The word “budget” was never much in my vocabulary until the last year or so. I struggled with math in school (and, therefore, other subjects that relied on math, such as statistics and economics), and budgeting just never quite made sense in my mind. I remember when my husband sat me down and adapted his budget spreadsheet in Excel to make a new version for me, and it was just…over my head. I’ve never been as good with money as I could be, but I’m not financially irresponsible, so I always managed to scrape by. Then, I learned about You Need a Budget* (also known as YNAB) – I don’t even remember how anymore – and decided to give it a try.
Hi, I’m Leslie. I used to be a middle school teacher. I quit after only three years of full-time teaching, and I haven’t returned. Even though I’m coming up on my three-year anniversary of when I left my teaching career, this is something about which I still feel embarrassment and, for some reason, shame. Teaching is a hard profession, and the term “hard” is multifaceted here. One of the reasons it’s hard is that, here in the U.S., the general social expectation is that teachers will give up everything to teach kids for laughably low salaries and be happy about it. So…when someone like me comes along and realizes that it’s just all too much and decides to leave…there’s a kind of judgment. This post is all about why I think I failed as a teacher and why it’s still hard for me to talk about.
If you’ve been a human in the last several years, then you’re aware of the knockout, well-loved novel Wonder by R.J. Palacio. The book was first published in 2012, and I was in the second half of my M.Ed. program at that time. It just so happened that there were a few of us from my cohort all placed at the same middle school, with four of us actually on the same 6th grade team (and one more on the other 6th grade team). While I was in the social studies classroom on that team, one of my peers was in the ELA classroom, and she taught Wonder to our students that spring, when it was brand-spanking-new.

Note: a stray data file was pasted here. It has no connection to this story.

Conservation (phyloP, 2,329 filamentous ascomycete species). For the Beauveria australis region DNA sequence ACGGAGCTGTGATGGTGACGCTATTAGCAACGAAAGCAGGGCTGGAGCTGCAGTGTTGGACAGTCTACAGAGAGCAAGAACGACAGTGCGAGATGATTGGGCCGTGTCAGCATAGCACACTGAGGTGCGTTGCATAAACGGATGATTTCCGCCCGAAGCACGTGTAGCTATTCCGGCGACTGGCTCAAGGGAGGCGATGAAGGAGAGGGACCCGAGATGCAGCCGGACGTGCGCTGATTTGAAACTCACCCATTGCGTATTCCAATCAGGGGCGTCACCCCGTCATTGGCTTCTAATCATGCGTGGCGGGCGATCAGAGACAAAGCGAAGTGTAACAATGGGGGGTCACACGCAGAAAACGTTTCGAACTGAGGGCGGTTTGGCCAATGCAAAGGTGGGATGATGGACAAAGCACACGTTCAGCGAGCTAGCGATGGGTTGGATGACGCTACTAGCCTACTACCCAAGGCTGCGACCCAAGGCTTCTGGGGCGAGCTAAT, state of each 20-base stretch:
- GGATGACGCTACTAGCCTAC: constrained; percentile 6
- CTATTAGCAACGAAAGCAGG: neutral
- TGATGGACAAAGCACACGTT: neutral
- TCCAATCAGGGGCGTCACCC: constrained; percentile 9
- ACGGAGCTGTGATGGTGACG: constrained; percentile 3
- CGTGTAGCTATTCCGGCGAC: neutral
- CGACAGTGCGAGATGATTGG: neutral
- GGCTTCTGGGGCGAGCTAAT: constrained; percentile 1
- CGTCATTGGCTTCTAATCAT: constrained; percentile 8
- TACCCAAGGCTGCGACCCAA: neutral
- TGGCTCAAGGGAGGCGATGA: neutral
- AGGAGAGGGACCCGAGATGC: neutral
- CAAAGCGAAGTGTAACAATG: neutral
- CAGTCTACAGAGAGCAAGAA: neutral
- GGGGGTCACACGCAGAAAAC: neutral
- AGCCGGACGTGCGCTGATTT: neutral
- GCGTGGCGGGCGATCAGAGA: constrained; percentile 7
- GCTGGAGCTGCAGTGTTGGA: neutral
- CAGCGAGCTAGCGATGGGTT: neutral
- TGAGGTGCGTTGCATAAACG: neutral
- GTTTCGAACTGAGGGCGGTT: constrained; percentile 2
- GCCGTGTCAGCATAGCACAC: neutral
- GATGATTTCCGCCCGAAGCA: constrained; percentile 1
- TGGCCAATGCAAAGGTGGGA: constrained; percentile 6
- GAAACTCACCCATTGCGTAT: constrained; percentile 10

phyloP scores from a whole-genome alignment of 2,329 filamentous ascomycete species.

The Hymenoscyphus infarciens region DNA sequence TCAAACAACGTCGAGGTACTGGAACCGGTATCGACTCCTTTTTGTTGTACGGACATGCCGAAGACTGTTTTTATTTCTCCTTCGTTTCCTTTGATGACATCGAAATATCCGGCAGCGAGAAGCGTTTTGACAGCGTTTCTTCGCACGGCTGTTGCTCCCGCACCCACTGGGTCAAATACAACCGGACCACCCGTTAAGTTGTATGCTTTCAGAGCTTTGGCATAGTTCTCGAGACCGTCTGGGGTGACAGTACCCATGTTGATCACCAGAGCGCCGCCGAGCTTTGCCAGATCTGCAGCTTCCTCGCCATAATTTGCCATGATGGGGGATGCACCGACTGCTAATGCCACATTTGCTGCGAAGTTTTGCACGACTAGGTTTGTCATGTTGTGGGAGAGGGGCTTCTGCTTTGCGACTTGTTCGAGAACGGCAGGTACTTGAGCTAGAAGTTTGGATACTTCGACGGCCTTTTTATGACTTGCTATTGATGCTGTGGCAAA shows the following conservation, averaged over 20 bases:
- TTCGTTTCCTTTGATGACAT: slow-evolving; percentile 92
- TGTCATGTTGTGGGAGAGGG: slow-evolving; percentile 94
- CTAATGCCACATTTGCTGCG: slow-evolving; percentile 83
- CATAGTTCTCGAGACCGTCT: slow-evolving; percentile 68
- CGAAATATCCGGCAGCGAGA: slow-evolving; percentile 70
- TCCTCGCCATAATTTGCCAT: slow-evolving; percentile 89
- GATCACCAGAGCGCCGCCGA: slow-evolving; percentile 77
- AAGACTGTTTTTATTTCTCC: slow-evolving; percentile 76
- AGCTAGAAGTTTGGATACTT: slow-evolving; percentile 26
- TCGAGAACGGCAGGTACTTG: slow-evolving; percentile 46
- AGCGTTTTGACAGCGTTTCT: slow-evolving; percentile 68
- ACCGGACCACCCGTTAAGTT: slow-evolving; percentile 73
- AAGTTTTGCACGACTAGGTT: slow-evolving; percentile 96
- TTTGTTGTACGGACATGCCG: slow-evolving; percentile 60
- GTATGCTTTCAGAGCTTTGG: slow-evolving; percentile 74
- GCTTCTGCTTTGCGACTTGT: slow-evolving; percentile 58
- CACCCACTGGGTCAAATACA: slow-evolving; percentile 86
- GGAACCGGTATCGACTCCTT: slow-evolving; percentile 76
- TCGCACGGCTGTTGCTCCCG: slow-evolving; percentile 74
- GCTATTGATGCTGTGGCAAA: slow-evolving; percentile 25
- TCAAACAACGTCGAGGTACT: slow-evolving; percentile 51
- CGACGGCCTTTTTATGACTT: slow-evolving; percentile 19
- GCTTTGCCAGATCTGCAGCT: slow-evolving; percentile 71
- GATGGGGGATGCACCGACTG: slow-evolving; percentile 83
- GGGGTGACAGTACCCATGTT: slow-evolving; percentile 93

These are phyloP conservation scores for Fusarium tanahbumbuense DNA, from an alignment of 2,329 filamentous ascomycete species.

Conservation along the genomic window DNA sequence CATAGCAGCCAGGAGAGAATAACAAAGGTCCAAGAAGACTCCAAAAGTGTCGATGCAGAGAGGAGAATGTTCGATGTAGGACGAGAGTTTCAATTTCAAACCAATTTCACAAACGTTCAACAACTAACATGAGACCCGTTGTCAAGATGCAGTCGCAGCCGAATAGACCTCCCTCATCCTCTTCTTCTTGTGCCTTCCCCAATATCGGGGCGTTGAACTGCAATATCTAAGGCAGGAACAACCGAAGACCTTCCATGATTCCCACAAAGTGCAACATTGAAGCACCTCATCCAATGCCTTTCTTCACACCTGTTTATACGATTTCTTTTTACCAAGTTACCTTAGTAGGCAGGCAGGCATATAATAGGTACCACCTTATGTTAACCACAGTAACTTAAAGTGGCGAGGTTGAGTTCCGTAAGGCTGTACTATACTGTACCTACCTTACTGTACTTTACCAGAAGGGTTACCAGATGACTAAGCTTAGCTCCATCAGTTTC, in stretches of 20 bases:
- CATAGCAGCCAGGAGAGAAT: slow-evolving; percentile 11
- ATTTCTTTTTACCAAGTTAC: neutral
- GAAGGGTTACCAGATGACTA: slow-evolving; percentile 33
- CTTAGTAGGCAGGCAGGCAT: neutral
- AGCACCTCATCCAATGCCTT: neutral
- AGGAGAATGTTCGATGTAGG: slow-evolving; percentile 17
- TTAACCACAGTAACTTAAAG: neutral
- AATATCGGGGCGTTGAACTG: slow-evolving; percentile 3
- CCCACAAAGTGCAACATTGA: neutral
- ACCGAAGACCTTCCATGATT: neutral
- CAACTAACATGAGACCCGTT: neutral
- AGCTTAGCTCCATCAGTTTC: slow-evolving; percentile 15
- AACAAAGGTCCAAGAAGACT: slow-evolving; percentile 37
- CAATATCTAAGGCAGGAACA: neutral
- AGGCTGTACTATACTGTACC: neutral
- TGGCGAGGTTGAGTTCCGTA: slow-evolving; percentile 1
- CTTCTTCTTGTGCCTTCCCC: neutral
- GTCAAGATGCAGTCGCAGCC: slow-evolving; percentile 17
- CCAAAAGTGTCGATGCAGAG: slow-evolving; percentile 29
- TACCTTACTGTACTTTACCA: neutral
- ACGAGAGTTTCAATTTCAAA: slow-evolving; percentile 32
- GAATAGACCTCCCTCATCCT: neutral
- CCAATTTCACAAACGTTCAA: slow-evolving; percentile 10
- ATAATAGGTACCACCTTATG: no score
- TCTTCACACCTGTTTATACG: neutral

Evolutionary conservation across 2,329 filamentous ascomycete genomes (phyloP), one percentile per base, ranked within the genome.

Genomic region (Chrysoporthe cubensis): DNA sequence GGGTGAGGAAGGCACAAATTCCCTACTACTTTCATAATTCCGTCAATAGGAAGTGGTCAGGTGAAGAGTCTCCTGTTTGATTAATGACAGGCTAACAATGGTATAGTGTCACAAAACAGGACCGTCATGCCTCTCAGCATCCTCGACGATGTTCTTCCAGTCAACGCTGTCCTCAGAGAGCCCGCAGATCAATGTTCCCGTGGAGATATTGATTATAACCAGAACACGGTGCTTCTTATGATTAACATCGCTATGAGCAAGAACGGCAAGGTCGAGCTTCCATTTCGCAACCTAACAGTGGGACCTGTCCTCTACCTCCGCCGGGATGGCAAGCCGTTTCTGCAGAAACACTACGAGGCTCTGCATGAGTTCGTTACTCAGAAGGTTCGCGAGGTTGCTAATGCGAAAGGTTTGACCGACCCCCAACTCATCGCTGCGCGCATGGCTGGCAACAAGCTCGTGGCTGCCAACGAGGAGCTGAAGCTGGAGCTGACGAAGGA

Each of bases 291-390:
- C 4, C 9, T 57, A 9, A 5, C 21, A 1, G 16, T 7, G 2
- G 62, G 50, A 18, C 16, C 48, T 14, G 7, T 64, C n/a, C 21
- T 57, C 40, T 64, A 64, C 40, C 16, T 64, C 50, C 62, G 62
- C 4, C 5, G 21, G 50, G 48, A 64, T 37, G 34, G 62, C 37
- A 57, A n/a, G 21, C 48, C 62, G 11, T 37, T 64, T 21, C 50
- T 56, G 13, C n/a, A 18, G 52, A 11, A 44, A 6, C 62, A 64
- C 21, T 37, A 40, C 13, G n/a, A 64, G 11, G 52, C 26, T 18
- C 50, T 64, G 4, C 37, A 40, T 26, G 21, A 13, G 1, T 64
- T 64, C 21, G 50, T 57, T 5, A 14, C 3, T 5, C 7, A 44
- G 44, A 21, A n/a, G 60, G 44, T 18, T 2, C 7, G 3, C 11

It’s hard to believe, but I’ve been working from home full-time since the fall of 2016, running my virtual assistant business as my main focus and source of income. I spent several weeks before this transition crunching the numbers and thinking about how best to make that happen. Prior to working from home full-time, my virtual assistant business was run on simple straight hourly work, with a flat rate for all services. But, part of my plan to be able to work from home included switching from straight hourly to monthly retainer packages.
I don’t think you need me to tell you that running a business is hard work. Like, really hard. It’s always hard, but I think it’s especially hard when you’re a solopreneur like me, because you have no one to fall back on, no one to swoop in when you can’t get to something, and no one to tell you you’re doing a good job. With all of that in mind, it’s important to make things easier when and where you can, which is why online business tools are so important.